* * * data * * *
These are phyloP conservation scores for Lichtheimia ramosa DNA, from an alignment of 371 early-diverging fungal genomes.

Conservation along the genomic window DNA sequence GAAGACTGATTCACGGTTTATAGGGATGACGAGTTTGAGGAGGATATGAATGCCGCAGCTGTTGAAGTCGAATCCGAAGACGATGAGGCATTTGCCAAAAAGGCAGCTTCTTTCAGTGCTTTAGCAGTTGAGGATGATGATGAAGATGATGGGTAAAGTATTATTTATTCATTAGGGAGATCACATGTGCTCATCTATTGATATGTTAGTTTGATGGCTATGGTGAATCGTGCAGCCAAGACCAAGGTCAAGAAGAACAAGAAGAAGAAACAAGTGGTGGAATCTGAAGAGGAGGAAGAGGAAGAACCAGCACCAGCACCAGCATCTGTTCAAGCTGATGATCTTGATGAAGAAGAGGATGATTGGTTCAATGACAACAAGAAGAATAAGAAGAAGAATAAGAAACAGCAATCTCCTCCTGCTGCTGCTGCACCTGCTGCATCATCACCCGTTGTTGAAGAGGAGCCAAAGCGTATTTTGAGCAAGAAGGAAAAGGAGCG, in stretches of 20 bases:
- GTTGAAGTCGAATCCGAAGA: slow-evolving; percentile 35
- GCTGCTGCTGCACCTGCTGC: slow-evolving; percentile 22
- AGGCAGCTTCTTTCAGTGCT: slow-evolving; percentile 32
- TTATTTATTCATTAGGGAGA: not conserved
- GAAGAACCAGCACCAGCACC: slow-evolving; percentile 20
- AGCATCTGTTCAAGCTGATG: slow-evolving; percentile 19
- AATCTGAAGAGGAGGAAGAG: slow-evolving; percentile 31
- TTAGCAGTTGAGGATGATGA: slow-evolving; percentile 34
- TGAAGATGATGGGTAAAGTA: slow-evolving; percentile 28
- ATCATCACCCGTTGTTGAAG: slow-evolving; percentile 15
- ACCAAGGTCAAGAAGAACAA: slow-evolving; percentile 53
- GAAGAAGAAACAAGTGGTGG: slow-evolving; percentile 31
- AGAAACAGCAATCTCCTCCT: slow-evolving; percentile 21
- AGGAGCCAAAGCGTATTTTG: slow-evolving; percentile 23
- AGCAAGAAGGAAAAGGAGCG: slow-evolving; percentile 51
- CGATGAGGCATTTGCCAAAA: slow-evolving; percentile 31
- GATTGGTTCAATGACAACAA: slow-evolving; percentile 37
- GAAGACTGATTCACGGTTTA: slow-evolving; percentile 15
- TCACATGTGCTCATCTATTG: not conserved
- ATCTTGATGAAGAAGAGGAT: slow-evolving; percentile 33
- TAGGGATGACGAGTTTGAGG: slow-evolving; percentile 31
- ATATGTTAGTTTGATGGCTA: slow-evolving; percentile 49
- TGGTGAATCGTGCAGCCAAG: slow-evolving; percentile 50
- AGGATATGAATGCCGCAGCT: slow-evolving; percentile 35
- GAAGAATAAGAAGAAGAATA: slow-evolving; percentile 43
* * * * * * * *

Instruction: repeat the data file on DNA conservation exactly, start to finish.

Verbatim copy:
These are phyloP conservation scores for Lichtheimia ramosa DNA, from an alignment of 371 early-diverging fungal genomes.

Conservation along the genomic window DNA sequence GAAGACTGATTCACGGTTTATAGGGATGACGAGTTTGAGGAGGATATGAATGCCGCAGCTGTTGAAGTCGAATCCGAAGACGATGAGGCATTTGCCAAAAAGGCAGCTTCTTTCAGTGCTTTAGCAGTTGAGGATGATGATGAAGATGATGGGTAAAGTATTATTTATTCATTAGGGAGATCACATGTGCTCATCTATTGATATGTTAGTTTGATGGCTATGGTGAATCGTGCAGCCAAGACCAAGGTCAAGAAGAACAAGAAGAAGAAACAAGTGGTGGAATCTGAAGAGGAGGAAGAGGAAGAACCAGCACCAGCACCAGCATCTGTTCAAGCTGATGATCTTGATGAAGAAGAGGATGATTGGTTCAATGACAACAAGAAGAATAAGAAGAAGAATAAGAAACAGCAATCTCCTCCTGCTGCTGCTGCACCTGCTGCATCATCACCCGTTGTTGAAGAGGAGCCAAAGCGTATTTTGAGCAAGAAGGAAAAGGAGCG, in stretches of 20 bases:
- GTTGAAGTCGAATCCGAAGA: slow-evolving; percentile 35
- GCTGCTGCTGCACCTGCTGC: slow-evolving; percentile 22
- AGGCAGCTTCTTTCAGTGCT: slow-evolving; percentile 32
- TTATTTATTCATTAGGGAGA: not conserved
- GAAGAACCAGCACCAGCACC: slow-evolving; percentile 20
- AGCATCTGTTCAAGCTGATG: slow-evolving; percentile 19
- AATCTGAAGAGGAGGAAGAG: slow-evolving; percentile 31
- TTAGCAGTTGAGGATGATGA: slow-evolving; percentile 34
- TGAAGATGATGGGTAAAGTA: slow-evolving; percentile 28
- ATCATCACCCGTTGTTGAAG: slow-evolving; percentile 15
- ACCAAGGTCAAGAAGAACAA: slow-evolving; percentile 53
- GAAGAAGAAACAAGTGGTGG: slow-evolving; percentile 31
- AGAAACAGCAATCTCCTCCT: slow-evolving; percentile 21
- AGGAGCCAAAGCGTATTTTG: slow-evolving; percentile 23
- AGCAAGAAGGAAAAGGAGCG: slow-evolving; percentile 51
- CGATGAGGCATTTGCCAAAA: slow-evolving; percentile 31
- GATTGGTTCAATGACAACAA: slow-evolving; percentile 37
- GAAGACTGATTCACGGTTTA: slow-evolving; percentile 15
- TCACATGTGCTCATCTATTG: not conserved
- ATCTTGATGAAGAAGAGGAT: slow-evolving; percentile 33
- TAGGGATGACGAGTTTGAGG: slow-evolving; percentile 31
- ATATGTTAGTTTGATGGCTA: slow-evolving; percentile 49
- TGGTGAATCGTGCAGCCAAG: slow-evolving; percentile 50
- AGGATATGAATGCCGCAGCT: slow-evolving; percentile 35
- GAAGAATAAGAAGAAGAATA: slow-evolving; percentile 43